A Few Thoughts on Christians and Military Service for the USA
by Stuart DiNenno
The Bible does not condemn military service, in and of itself, and can be said even to sanction it. However, it does not logically follow therefrom that all military service, for every cause or under every government, is righteous or even acceptable in the eyes of God, nor can it be said that to voluntarily join oneself to the armed forces controlled by those who rule over your nation is always an act of loyalty or patriotism.
Christian men must always contemplate both who and what they will be serving when they are considering joining a fighting force, and they must be willing to question and investigate what they are being told by their superiors in order to determine, as far as they can, if they are being told the truth about any conflict in which they have the potential to be engaged and whether they will be battling for a righteous cause if they are so engaged. The reality is that too many men unquestioningly go off to war without understanding the cause for which they are really fighting or even knowing if those being labeled “the enemy” truly are enemies of their people. This appears to be the case with many American soldiers in World War II:
“In a speech before the Dallas, Texas Alumni Club of Columbia University on Armistice Day, 1950, General of the Army Dwight D. Eisenhower stated that as Supreme Commander in Europe he made a habit of asking American soldiers why they were fighting the Germans and 90% of the boys said they had no idea.”
— John Beaty, “The Iron Curtain Over America”
Christians also must have a proper understanding of where their true loyalty lies. Loyalty for a Christian is first to his God and then to his people, and it is not necessarily to be given at all to those who rule over his people. Many Christians will immediately invoke the popular misinterpretation of Romans chapter 13 in objection and state that Christians are always to be in submission to the “powers that be” because they are “ordained of God.” However, a more thoughtful examination of the Romans 13 passage, which would be too far of a digression if presented in detail here, reveals the truth that in order to be lawfully ordained of God a government must promote righteousness and reward the righteous, while suppressing wickedness and punishing the wicked. God has established civil government for the good of mankind so as to suppress lawlessness and promote justice in every nation and when governments do the opposite, as has often been exemplified by the behavior of the US government, then they have become nothing more than criminal enterprises in rebellion to God and it is no longer our duty to submit to them. Christopher Goodman, who was co-pastor with John Knox in Geneva during the Protestant Reformation, said that when our rulers become evil, rather than owing them “all humble obedience, ye are discharged, and your study ought to be in this case how ye may depose and punish according to law such rebels against God and oppressors of their country.”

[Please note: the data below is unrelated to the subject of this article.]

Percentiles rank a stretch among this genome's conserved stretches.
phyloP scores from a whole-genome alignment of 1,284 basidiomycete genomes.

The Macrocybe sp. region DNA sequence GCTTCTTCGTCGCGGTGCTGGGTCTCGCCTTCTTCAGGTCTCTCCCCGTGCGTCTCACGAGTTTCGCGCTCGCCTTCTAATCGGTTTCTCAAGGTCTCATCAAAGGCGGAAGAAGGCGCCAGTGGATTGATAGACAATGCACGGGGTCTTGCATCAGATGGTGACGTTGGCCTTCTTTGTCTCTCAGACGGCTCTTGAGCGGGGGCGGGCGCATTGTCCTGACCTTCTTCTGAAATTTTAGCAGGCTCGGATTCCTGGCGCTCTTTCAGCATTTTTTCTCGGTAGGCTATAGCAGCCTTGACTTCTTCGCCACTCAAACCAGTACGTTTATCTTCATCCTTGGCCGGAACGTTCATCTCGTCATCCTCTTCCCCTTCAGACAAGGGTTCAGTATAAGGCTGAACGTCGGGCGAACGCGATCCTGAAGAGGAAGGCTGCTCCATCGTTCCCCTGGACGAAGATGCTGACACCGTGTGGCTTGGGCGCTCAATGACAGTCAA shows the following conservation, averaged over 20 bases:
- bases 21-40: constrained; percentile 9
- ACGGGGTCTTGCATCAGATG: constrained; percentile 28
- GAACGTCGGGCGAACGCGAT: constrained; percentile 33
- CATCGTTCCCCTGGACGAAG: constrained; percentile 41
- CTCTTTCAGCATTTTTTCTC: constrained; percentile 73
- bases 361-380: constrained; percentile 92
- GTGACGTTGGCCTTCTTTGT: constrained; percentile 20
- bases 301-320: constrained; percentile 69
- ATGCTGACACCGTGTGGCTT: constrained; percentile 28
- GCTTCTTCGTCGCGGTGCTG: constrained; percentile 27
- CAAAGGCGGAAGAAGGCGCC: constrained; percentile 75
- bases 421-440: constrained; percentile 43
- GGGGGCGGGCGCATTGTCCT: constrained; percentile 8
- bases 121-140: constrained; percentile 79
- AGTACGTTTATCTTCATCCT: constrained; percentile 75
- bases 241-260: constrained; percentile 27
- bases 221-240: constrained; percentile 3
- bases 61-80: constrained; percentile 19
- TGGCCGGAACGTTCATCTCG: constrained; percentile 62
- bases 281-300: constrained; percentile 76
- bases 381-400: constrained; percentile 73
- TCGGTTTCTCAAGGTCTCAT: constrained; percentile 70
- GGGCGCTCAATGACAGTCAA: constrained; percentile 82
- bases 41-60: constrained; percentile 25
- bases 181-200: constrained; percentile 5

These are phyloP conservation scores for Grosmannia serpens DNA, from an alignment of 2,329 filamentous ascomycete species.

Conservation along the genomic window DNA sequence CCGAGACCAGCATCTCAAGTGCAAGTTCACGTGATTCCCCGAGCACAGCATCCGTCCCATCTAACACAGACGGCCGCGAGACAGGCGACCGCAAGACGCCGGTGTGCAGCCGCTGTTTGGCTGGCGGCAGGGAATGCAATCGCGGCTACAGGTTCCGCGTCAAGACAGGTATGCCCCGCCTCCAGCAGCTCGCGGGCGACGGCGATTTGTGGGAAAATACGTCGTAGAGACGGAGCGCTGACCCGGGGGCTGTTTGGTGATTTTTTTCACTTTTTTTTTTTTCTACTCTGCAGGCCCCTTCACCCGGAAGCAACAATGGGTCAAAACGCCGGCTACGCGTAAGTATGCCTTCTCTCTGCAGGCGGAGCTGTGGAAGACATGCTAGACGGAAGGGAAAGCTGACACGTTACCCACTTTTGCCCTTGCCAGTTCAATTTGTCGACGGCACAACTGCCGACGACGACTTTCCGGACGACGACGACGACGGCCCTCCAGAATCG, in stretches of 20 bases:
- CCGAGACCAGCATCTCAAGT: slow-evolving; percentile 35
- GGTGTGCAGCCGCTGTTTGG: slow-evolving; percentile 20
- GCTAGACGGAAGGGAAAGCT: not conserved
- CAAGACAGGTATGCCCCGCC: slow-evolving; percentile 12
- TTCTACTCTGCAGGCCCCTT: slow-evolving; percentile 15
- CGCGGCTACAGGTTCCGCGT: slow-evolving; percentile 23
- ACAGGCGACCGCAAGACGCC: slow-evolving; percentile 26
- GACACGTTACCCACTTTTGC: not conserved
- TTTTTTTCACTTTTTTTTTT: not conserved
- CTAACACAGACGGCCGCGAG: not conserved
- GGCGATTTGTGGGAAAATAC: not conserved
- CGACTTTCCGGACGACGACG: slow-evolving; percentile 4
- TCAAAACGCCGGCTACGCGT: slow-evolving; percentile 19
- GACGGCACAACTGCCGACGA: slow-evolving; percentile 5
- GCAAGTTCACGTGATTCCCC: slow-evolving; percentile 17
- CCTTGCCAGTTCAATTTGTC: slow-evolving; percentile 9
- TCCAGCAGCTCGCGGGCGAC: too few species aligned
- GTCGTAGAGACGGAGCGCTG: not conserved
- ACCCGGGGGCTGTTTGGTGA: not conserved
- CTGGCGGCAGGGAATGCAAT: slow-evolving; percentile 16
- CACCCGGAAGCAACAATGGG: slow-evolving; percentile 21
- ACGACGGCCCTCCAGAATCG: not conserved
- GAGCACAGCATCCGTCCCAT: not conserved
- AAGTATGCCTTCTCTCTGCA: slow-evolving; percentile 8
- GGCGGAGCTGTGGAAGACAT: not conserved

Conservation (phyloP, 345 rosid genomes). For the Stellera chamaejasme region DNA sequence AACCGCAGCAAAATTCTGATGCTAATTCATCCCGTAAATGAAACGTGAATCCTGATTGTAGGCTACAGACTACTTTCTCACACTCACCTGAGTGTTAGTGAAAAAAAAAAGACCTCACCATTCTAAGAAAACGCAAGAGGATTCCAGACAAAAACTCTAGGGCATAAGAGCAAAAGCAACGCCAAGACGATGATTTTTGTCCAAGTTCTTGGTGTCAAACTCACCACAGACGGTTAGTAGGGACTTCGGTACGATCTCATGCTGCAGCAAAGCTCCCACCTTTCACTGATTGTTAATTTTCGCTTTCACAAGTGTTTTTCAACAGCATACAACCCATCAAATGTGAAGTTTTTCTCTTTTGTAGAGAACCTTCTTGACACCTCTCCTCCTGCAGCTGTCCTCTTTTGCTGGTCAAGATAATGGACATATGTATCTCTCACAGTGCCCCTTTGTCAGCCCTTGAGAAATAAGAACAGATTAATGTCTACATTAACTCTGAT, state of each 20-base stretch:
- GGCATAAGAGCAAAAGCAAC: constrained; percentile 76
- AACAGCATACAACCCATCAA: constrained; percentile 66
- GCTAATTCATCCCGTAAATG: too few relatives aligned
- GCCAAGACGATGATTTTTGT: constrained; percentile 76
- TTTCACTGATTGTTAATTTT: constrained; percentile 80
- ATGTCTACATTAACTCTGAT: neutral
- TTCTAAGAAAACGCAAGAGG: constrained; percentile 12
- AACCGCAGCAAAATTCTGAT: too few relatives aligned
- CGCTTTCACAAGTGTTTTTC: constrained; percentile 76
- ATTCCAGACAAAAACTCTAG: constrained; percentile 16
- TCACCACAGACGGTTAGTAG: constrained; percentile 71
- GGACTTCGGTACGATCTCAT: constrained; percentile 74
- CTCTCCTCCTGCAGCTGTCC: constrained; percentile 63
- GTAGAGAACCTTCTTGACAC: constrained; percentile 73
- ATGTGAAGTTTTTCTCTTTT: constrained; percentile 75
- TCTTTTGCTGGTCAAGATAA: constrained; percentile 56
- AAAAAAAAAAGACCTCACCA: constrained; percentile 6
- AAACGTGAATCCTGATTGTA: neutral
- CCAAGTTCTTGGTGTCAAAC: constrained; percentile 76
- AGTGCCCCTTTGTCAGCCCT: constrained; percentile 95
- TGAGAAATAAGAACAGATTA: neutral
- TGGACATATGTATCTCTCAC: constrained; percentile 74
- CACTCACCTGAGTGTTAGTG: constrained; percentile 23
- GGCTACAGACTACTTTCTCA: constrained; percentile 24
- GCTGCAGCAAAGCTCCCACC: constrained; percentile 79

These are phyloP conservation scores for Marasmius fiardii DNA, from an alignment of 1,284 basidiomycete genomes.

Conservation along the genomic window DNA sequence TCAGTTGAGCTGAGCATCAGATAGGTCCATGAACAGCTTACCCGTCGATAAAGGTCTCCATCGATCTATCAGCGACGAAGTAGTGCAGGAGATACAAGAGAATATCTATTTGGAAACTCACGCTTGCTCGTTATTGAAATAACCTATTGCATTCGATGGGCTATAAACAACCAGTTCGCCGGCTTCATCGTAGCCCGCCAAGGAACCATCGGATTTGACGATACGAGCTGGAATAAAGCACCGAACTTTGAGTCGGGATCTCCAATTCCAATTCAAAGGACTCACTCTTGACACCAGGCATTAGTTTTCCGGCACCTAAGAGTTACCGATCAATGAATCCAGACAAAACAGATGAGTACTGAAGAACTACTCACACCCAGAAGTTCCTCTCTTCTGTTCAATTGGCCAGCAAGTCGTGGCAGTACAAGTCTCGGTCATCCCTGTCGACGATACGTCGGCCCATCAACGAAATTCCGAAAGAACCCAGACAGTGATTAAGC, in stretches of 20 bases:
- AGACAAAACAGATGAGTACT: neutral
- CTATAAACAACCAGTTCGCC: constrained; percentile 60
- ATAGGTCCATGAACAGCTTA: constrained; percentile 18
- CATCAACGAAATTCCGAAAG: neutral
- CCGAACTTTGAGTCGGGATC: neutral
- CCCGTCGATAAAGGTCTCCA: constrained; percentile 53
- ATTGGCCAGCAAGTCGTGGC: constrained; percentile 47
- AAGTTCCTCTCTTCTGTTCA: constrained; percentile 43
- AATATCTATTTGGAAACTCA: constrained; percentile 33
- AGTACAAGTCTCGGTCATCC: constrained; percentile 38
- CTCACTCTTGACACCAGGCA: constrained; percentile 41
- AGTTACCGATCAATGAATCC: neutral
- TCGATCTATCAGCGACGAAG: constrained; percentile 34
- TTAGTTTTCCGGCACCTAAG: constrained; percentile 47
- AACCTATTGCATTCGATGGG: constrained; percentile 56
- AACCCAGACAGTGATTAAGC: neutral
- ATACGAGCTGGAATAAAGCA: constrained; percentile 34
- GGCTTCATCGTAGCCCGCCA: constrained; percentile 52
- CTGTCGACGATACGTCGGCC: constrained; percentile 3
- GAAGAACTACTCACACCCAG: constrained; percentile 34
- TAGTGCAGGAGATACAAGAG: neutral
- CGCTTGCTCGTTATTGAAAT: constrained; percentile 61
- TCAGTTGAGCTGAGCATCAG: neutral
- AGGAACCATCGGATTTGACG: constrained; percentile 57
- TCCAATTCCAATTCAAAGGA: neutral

We also must understand what is true patriotism. Today patriotism is most often defined as loyalty to the state. The all too common mindless refrain of modern American soldiers is “we are fighting for our country” but “our country” in this context actually means the government that rules over our country. Little thought is given to whether the military directives of that government are for the benefit of the American people, and it needs to be understood by all Christians considering military service, or supporting the same, that submitting to and carrying out the will of tyrants or wicked men whose intent is domination of the world, can never be patriotism. In fact, patriotism, when rightly defined, is something other than loyalty to a state or ruler. The word itself comes from the Latin “pater” which means father and has reference to ancestry. True patriotism is loyalty to your people — not necessarily loyalty to those who are ruling over your people and certainly not to any random collection of genetically unrelated people but to those with whom you have a blood kinship. If you are a Christian fighting for causes or governments that are detrimental to the health of your nation (and “nation” in biblical Greek is “ethnos” meaning your ethnic group) or harmful in any way to the Christian church, then you are actually a traitor and not a patriot, regardless of your religious profession or the flag under which you are serve. The truth about the US military is that it has become the enforcement arm of what many have called the “New World Order” — a satanic supranational order of mega-wealthy and powerful “elites”who are bent on destroying the sovereignty of the nations and uniting the world under one Godless totalitarian system for their own benefit, and as such it is certainly a sin for Christians to willingly make themselves its mercenaries.